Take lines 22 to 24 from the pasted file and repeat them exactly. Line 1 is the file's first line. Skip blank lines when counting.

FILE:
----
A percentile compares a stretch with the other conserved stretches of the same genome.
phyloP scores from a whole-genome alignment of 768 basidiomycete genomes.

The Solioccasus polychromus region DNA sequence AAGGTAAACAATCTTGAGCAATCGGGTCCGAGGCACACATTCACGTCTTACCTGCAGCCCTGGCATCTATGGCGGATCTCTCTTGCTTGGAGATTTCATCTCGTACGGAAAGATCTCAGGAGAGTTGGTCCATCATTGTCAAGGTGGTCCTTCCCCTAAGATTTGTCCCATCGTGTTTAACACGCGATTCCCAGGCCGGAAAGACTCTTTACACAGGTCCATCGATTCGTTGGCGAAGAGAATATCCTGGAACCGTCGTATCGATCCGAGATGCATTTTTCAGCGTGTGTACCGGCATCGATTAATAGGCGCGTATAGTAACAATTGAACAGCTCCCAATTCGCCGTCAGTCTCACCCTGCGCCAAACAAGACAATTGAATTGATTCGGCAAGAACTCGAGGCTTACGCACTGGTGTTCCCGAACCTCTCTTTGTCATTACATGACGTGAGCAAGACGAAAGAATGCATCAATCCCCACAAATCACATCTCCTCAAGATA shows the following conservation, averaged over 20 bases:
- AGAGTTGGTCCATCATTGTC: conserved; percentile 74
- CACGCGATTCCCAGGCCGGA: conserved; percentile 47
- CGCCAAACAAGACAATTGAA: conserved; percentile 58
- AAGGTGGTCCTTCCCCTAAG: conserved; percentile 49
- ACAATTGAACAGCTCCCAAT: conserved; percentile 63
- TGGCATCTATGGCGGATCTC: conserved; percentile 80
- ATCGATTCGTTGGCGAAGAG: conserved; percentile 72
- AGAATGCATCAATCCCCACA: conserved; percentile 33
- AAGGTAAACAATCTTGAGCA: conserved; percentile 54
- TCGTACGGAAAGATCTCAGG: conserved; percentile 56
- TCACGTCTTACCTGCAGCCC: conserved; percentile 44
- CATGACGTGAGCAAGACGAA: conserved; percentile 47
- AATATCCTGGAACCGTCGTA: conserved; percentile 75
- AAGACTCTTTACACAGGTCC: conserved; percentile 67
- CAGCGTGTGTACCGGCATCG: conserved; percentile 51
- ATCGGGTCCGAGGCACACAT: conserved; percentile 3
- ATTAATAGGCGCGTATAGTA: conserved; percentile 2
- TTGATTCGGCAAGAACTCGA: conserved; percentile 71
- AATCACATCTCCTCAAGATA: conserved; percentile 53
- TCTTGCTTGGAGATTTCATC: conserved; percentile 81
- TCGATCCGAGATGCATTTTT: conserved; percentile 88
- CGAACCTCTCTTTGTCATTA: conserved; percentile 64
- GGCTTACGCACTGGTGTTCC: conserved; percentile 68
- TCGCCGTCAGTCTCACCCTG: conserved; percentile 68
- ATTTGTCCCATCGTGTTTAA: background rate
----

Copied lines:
- AATCACATCTCCTCAAGATA: conserved; percentile 53
- TCTTGCTTGGAGATTTCATC: conserved; percentile 81
- TCGATCCGAGATGCATTTTT: conserved; percentile 88